Excerpt from Bearmen Descend Upon Gimli | Issue 10
by D.A. Lockhart
Artificer of Ice
Know that all things commence in layers laid down as if it a lineage of sediments over epochs, glacial in the sense that time passes only as it will not as one believes it must. Season after season returns, departures become muscle twitch, arrivals the necessity of being and each layer a testament to the way we react to the world we are given. Follow as he outlines the means to execute an end, facilitate the gentle sweep of broom over ice, the granite cascade as rock carries a touch’s momentum, outstretched hand dangled in mid-slide. Time is marked by layers we move upon and by those we must leave behind. Bits of slow fought work must reach through to both proper ends. In marten spirit, dancing cold foot forward, side glances, this one man mists another layer into being, softly leaves ice beads indiscernible to those that will play out resultant ends on the sheet cast in lineage partially his own.
Northwind Returns to Curling through the Preparation of Beef and Greens
Begin in iron cast black as lake bottom fat rendered to coat its surface in an oil slick most modern Indians come to fear or fight or worse. But this timeless way to render sweetness from bitter plant, this gift thar glistens as it receives browned flesh, awaits the tenderness of cooked leaves, warms the air, sweetens the room around it. Return to the clap of broom ends and cheek bone, return to the ecstatic glide atop ice, swirl the flesh in the bath of agitated oil and heat, feel that every motion of arm, every passion of anger leads a man here, to gifts being doled out, roles to be honoured with. Together, heat, oil, flesh, and greens are the love that no woman, no trophy gives. Northwind faces west, soon to eat alone at a Giant Tiger card table to CBC Radio. The love part, he is sure perched beneath the peat of the Orkey Islands, reserved for men with fine whisky last names, but passions can be unqualified affairs and the places where history and curling meet extend outward from there. As if glaciers have returned with mastodons, low seas, and free movement, he awaits cooked romance, dreams of the way history returns with a single plea into a winter sky.
In the world that would see Pelletier and Means as sentinels to that line that cuts treaty land from prison, their names would be shouted out, across ice that transforms this lake into a highway, booming outward like the grand entrance call bringing in dancers straight off Rocky Boy plains, Northwind can hear them descending. Throughout this poorly insulated night, drafty like an Indian Affairs trailer, they arrive in the red-glow night light cast by a GMC Conversion the colour of last spring’s run-off and Redbone doing their best to coax Gale Whitefeather back to the campground with each easy croon. It is all come and get your love and the quiet of warriors before putting down camp. Arrival, in this world cast after sunset, they pull up before Northwind’s place and unload every last man and their gear before any treaty agents could make note of the newest conversion van to hold-up outside Northwind’s lakeside single-wide on the outskirts of town. Night returns to the hustle of clouds ushered across open spaces of stars against the deep blue of groaning ice and distant restless trees.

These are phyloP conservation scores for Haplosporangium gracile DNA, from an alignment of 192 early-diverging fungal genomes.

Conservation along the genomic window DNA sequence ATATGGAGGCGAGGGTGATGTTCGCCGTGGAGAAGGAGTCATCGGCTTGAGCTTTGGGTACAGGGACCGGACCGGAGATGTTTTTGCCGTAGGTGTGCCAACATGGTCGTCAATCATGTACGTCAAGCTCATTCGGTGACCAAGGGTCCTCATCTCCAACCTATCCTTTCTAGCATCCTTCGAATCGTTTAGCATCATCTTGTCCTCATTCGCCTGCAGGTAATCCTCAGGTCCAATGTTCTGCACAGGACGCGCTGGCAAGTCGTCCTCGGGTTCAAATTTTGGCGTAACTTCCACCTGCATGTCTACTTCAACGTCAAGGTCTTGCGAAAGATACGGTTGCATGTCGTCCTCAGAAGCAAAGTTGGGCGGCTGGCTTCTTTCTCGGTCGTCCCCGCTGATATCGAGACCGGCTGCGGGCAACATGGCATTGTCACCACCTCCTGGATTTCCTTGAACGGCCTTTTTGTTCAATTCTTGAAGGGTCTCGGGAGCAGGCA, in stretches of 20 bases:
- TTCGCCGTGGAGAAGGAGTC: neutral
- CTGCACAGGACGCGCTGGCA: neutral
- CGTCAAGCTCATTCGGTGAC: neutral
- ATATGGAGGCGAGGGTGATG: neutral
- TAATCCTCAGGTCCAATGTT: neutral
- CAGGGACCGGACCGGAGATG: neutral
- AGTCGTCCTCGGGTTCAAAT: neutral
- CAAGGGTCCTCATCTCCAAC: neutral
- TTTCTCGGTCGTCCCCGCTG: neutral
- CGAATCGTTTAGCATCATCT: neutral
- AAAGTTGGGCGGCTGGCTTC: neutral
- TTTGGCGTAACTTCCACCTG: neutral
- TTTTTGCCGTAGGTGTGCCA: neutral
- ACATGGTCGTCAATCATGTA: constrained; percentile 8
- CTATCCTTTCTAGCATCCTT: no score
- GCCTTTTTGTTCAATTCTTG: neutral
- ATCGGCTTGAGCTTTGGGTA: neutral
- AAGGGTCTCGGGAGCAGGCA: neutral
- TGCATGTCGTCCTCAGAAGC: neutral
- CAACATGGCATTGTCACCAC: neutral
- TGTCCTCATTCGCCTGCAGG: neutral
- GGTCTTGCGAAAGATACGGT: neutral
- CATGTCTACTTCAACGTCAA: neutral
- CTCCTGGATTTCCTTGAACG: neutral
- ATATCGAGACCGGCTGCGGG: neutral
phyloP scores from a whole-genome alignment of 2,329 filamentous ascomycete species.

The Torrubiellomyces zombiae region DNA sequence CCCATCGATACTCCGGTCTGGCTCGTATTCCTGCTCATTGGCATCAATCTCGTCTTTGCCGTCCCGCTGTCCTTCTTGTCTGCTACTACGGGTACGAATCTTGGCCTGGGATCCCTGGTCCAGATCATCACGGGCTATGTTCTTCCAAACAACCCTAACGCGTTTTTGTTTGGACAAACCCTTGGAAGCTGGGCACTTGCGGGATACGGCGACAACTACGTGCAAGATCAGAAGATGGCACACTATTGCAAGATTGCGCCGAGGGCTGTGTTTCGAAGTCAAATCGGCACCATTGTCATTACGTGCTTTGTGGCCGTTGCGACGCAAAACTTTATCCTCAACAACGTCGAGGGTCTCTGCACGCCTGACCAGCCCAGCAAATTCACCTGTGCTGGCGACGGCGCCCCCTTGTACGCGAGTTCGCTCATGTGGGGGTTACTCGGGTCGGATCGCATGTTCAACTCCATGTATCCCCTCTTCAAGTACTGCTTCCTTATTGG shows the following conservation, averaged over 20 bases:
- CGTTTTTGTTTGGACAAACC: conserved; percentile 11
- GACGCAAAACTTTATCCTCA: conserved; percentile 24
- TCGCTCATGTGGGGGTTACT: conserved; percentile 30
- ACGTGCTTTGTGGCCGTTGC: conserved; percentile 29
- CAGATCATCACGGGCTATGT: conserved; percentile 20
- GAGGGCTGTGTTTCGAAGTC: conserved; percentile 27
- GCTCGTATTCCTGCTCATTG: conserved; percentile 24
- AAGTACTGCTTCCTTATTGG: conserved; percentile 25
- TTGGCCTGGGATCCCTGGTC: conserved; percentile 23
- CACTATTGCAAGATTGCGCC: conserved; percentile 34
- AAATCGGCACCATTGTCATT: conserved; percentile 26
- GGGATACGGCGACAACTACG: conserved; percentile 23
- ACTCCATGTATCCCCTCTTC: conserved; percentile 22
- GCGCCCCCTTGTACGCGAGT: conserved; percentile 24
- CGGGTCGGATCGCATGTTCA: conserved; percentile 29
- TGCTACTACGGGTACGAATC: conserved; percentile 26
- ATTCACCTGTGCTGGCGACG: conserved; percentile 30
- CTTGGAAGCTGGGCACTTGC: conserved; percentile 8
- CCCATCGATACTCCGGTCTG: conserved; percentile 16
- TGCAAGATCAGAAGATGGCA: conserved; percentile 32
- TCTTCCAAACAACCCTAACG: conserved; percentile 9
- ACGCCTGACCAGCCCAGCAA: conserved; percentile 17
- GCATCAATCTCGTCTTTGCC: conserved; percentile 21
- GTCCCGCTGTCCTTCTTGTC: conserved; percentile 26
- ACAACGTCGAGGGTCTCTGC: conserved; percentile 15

Sixteen Stones in Staggered Motions
With each end measured in sixteen individual releases, through eight distinct points of friction 10 ends, 73 minutes, the civilized means measured rounds of conflict. Staggered in turns. Redcoats in regimental lines ripe for harvest ripe for killing ripe for honouring the warriors who knew better than to the leave the tree line. 7 rinks 5 days certainty afforded by vision the willingness to dance through process, to feel loss and know that fires will follow. Know that vision has foretold the future. We must now simply dance ourselves to the end.
D.A. Lockhart is the author of seven collections of poetry, including Devil in the Woods (Brick Books 2019) and Tukhone: Where the River Narrows and the Shores Bend (Black Moss Press 2020). His work has appeared in Best Canadian Poetry in English 2019, TriQuarterly, ARC Poetry Magazine, Grain, Belt, and the Malahat Review among many. He is a Turtle Clan member of Eelünaapéewi Lahkéewiit (Lenape), a registered member of the Moravian of the Thames First Nation, and currently resides at the south shore of Waawiiyaatanong (Windsor,ON-Detroit, MI) and Pelee Island. He is the publisher at Urban Farmhouse Press and the Poetry Editor at the Windsor Review.
Bearmen Descend Upon Gimli
by D.A. Lockhart
Frontenac House, 2021
Bearmen Descend Upon Gimli is a contemporary myth told in lyric form. The poems in this collection follow Raymond Northwind, a past-middle-aged Odawa guy, who happens to be the icemaker and custodian for the Peter Glint Memorial Curling Club. Fate finds Northwind in his Gimli, Manitoba exile and because of it, he brings forth a semi-supernatural curling team of Cree “bearmen” to face off against the best teams from around Canada for a large and prestigious prize. Below the surface of these poems there are meditations on the role of ceremony, the place of sport in culture, the spirit of the land, and those that come to inhabit it. This work inhabits the intersection of cultures in Canada as facilitated by what is often seen as a quintessentially Canadian sport, curling, in a place that is the geographic midpoint of Canada.
Issue #10 of Send My Love to Anyone
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